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PERIPHERAL POLYPOIDAL CHOROIDAL VASCULOPATHY AS A CAUSE OF PERIPHERAL EXUDATIVE HEMORRHAGIC CHORIORETINOPATHY: A Report of 10 Eyes

Goldman, Darin R. MD*; Freund, K. Bailey MD†,‡; McCannel, Colin A. MD*; Sarraf, David MD*,§

doi: 10.1097/IAE.0b013e31825df12a
Original Study

Purpose: Polypoidal choroidal vasculopathy (PCV) is characterized by polyp-like sub–retinal pigment epithelium vascular abnormalities predominantly found in the macula and peripapillary region. Less commonly, PCV can be found peripherally and be a cause of peripheral exudative hemorrhagic chorioretinopathy (PEHCR). We sought to further describe the clinical spectrum of this ill-defined subgroup of PEHCR.

Methods: A retrospective observational case series, of 10 eyes of 8 patients diagnosed with PEHCR caused by peripheral PCV, was conducted. In all cases, the presence of PCV was confirmed with indocyanine green angiography and/or fluorescein angiography and optical coherence tomography. The clinical presentation, natural history, and clinical outcomes with or without intervention were studied.

Results: Patients with PEHCR caused by peripheral PCV were most commonly men, white, asymptomatic, and had a concomitant diagnosis of age-related macular degeneration. The mean age was 70 years (range, 59–82 years) with a mean follow-up of 32.5 months (range, 4–91 months). Four patients had unilateral involvement with minimal subretinal hemorrhage that resolved spontaneously, one patient had unilateral involvement outside the macula that responded to anti–vascular endothelial growth factor therapy, one patient had unilateral involvement with subretinal hemorrhage threatening the macula that responded to anti–vascular endothelial growth factor therapy, and two patients had extensive bilateral subretinal hemorrhage requiring surgical intervention. Both patients with multiple lesions in one eye had bilateral lesions (two of eight patients). Lesions were most commonly located in the temporal periphery (8 of 10 eyes).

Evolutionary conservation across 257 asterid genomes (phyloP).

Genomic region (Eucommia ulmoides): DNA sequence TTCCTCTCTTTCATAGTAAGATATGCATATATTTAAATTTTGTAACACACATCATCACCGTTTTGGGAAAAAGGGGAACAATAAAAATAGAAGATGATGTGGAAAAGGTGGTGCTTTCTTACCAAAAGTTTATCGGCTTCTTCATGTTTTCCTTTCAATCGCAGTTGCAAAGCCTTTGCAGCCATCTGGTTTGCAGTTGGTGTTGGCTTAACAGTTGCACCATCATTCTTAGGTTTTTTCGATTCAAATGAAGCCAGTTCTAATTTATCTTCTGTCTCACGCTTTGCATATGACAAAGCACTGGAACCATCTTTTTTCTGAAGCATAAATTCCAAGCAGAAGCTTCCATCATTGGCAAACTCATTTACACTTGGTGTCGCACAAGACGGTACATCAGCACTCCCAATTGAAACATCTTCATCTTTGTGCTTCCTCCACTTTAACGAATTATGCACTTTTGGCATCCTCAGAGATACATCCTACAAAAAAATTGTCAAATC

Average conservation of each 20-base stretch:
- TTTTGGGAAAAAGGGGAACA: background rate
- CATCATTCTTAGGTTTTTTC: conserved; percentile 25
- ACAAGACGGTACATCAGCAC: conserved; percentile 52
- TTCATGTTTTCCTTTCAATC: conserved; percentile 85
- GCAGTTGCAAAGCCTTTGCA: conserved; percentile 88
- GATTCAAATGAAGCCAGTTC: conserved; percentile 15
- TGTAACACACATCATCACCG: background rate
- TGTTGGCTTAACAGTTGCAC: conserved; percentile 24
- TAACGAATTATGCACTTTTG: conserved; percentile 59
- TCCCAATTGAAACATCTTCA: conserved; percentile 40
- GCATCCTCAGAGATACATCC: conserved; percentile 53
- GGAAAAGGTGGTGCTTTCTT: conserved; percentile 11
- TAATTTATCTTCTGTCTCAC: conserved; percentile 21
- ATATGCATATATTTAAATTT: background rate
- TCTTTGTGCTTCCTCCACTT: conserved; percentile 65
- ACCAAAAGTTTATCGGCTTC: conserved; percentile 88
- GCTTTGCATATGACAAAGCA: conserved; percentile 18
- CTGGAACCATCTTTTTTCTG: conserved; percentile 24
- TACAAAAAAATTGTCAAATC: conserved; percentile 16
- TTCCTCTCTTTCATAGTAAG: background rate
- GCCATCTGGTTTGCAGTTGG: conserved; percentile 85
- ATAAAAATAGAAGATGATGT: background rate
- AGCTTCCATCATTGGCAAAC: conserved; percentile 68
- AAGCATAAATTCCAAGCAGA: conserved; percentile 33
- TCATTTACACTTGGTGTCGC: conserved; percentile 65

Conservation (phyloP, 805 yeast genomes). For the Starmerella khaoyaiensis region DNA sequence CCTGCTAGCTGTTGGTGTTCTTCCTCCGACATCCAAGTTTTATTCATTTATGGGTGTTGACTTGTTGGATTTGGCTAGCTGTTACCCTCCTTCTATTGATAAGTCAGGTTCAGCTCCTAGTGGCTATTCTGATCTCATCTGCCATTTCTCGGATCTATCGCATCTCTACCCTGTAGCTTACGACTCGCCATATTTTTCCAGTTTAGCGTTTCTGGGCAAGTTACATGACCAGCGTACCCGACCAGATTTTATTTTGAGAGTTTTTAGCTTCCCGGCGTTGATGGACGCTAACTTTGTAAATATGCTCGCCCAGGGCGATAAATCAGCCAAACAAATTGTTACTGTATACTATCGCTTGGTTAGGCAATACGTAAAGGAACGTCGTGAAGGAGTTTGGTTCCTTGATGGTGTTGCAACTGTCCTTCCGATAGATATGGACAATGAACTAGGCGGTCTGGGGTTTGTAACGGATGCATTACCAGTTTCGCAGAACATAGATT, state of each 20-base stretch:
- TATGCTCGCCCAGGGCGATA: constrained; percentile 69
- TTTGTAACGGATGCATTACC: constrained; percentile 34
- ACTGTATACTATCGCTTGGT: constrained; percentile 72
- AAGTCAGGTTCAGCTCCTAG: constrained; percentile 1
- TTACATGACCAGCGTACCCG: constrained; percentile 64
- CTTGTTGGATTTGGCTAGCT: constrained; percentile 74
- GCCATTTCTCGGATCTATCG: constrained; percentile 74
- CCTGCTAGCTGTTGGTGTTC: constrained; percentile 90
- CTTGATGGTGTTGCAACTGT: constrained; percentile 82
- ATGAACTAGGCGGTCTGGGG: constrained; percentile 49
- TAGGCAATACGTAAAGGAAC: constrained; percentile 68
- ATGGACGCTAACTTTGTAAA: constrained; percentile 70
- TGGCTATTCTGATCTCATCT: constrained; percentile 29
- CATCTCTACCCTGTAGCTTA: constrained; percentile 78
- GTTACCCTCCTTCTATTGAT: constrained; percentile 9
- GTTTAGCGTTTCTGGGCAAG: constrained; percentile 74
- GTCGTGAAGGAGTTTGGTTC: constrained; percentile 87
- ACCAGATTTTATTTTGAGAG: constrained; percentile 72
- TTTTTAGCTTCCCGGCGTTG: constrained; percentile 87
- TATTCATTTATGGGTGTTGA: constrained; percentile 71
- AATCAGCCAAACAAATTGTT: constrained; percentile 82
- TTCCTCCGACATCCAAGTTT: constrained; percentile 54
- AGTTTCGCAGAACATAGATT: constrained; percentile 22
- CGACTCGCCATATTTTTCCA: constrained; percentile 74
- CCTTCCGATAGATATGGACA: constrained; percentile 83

Conclusion: A new subclassification is proposed that includes both eyes with polyps and those without polyps within the spectrum of disease described previously as PEHCR. Within the spectrum of disease described previously as PEHCR exists a subgroup of lesions caused by peripheral PCV, which has not been well defined before this report. The largest case series to date of eyes with PEHCR due to peripheral PCV, a unique form of type 1 neovascularization, is further classified and described. These eyes have a spectrum of disease, including small, medium-sized, and large lesions. Although most eyes with PEHCR from peripheral PCV experience a benign course with spontaneous resolution, a subset of eyes may experience macula-threatening hemorrhage, requiring treatment with laser-based therapies, anti–vascular endothelial growth factor injections, or surgical intervention.

We report the clinical presentation, natural history, and outcomes of 10 eyes with peripheral polypoidal choroidal vasculopathy (PCV) as a cause of peripheral exudative hemorrhagic chorioretinopathy. In our series, most eyes with peripheral PCV followed a benign course but a minority experienced macula-threatening hemorrhage.

*Department of Ophthalmology, Jules Stein Eye Institute, UCLA Geffen School of Medicine, Los Angeles, California

Department of Ophthalmology, New York University School of Medicine, New York, New York

Vitreous-Retina-Macula Consultants of New York, New York, New York

§Department of Ophthalmology, Greater Los Angeles VA Healthcare Center, Los Angeles, California.

Reprint requests: David Sarraf, MD, Retinal Disorders and Ophthalmic Genetics Division, Department of Ophthalmology, Jules Stein Eye Institute, UCLA Geffen School of Medicine, Los Angeles, California 90095; e-mail: dsarraf@ucla.edu

This study was partly funded by a grant from the Macula Foundation, Inc., New York, New York, and partly funded by a grant from the Karl Kirchgessner Foundation.

The authors have no financial or conflicts of interest to disclose.

© The Ophthalmic Communications Society, Inc.